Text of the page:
In defense of civil rights in New York

August 24, 2012
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The New York Police Department’s decade-long surveillance program targeting Muslim communities is “reminiscent of the logic behind the country’s shameful World War II experience in racial profiling, the roundup of citizens of Japanese descent,” Alan Levine of Latino Justice writes in the National Law Journal. Levine argues that the program does not pass constitutional muster because the blanket surveillance was neither compelling or necessary:

How, for example, does investigating an elementary school, or placing informants on a college rafting trip or in a random house of worship, lead to the prevention of a criminal plot? If the answer is that by doing so police might gather information about extremist criminal activity, then it is no less true that informants in Christian schools, churches and social clubs might glean information about fundamentalists planning anti-abortion violence. But such blanket surveillance would be universally condemned as a bigoted indictment of an entire religious community — and a grossly inefficient use of police resources. The Muslim surveillance program deserves the same condemnation.

Read the whole article here. Meanwhile, Democracy Now reports that the NYPD Muslim spy program generated no leads or terrorism investigations. Watch the program here.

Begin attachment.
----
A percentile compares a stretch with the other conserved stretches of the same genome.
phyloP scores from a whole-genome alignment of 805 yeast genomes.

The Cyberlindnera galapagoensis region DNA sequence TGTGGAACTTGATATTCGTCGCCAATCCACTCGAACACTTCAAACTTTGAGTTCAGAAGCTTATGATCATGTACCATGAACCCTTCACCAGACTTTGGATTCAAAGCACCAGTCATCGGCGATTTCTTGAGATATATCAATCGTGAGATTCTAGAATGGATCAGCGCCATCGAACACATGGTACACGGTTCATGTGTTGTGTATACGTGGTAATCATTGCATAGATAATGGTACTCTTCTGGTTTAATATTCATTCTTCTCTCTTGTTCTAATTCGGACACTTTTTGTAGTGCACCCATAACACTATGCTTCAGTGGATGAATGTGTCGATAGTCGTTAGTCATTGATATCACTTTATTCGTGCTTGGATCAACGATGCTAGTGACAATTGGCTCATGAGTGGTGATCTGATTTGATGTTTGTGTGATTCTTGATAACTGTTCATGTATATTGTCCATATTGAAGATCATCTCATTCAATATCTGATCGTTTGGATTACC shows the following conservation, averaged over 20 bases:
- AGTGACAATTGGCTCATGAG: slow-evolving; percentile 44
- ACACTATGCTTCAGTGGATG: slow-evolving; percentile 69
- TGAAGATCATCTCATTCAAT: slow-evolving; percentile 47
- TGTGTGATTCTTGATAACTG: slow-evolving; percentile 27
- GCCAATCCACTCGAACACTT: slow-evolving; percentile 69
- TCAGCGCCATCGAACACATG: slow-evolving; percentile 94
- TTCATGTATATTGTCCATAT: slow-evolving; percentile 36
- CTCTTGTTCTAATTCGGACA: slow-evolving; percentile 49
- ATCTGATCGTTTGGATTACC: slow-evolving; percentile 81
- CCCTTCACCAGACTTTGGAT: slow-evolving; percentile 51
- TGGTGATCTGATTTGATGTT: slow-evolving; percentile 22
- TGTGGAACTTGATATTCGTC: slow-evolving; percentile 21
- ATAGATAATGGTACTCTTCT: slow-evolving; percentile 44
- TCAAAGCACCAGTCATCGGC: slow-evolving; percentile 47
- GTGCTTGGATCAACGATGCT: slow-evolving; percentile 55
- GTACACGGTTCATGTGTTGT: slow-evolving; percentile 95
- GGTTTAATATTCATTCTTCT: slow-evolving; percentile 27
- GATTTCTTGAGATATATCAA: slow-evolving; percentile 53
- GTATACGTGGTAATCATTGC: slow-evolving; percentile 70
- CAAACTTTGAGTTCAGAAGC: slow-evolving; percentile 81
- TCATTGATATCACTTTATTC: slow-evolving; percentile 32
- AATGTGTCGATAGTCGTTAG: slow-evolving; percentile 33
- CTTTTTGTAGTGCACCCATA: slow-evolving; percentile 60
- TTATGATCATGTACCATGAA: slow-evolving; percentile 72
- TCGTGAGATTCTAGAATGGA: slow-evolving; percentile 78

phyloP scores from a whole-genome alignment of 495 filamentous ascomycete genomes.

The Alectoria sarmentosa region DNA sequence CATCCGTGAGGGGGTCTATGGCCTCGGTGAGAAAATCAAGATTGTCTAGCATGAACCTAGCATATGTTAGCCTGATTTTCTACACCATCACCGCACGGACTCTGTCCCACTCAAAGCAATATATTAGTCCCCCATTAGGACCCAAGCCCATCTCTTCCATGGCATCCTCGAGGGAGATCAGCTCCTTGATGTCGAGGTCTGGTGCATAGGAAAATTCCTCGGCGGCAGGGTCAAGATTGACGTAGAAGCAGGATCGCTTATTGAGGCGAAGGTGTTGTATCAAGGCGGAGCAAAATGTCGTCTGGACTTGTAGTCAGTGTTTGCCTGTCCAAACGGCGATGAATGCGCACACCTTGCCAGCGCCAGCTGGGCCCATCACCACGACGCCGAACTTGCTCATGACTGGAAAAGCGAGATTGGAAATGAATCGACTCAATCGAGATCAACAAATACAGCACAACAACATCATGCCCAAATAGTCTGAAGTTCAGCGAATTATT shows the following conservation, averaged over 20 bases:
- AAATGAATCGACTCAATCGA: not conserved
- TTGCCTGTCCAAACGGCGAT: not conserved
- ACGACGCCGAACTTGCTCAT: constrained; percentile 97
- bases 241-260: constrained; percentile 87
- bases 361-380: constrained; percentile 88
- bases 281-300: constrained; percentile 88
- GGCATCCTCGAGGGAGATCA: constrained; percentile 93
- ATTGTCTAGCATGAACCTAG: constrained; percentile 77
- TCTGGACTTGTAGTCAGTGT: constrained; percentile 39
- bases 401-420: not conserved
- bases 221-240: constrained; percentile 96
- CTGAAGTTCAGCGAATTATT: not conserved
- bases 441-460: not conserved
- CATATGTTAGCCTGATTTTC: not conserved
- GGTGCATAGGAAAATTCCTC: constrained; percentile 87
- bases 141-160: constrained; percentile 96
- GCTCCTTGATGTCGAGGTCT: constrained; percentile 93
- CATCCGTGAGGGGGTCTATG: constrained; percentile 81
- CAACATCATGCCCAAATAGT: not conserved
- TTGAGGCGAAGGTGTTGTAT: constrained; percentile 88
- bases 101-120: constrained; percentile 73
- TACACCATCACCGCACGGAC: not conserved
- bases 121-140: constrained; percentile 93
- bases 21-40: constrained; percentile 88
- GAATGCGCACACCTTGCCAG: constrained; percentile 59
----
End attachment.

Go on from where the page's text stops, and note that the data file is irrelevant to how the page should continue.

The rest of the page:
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2 Responses to “ In defense of civil rights in New York ”

  1. Dan Saba on September 5, 2012 at 7:45 pm

    Not only do such actions explicitly violate the U.S. Constitution, they also waste taxpayer dollars that could be used for more efficient means of preventing terrorism that do not involve the persecution of the Muslim community. Terrorist acts are perpetrated by a few extremist members of a much larger community that does not condone such violence. The police and U.S. government should use targeted methods that are both effective and efficient in cost.

  2. Nicole on October 1, 2012 at 7:28 pm

    The problem is that the US government is allowing its fear of terrorism to box an entire race of people under a negative connotation which is entirely unjustifiable and ignorance. There are a multitude of other prevention methods that can be practiced to stop the terrorism and that starts internally with improving the organization and communication within the CIA and taking threats to our nation more seriously.

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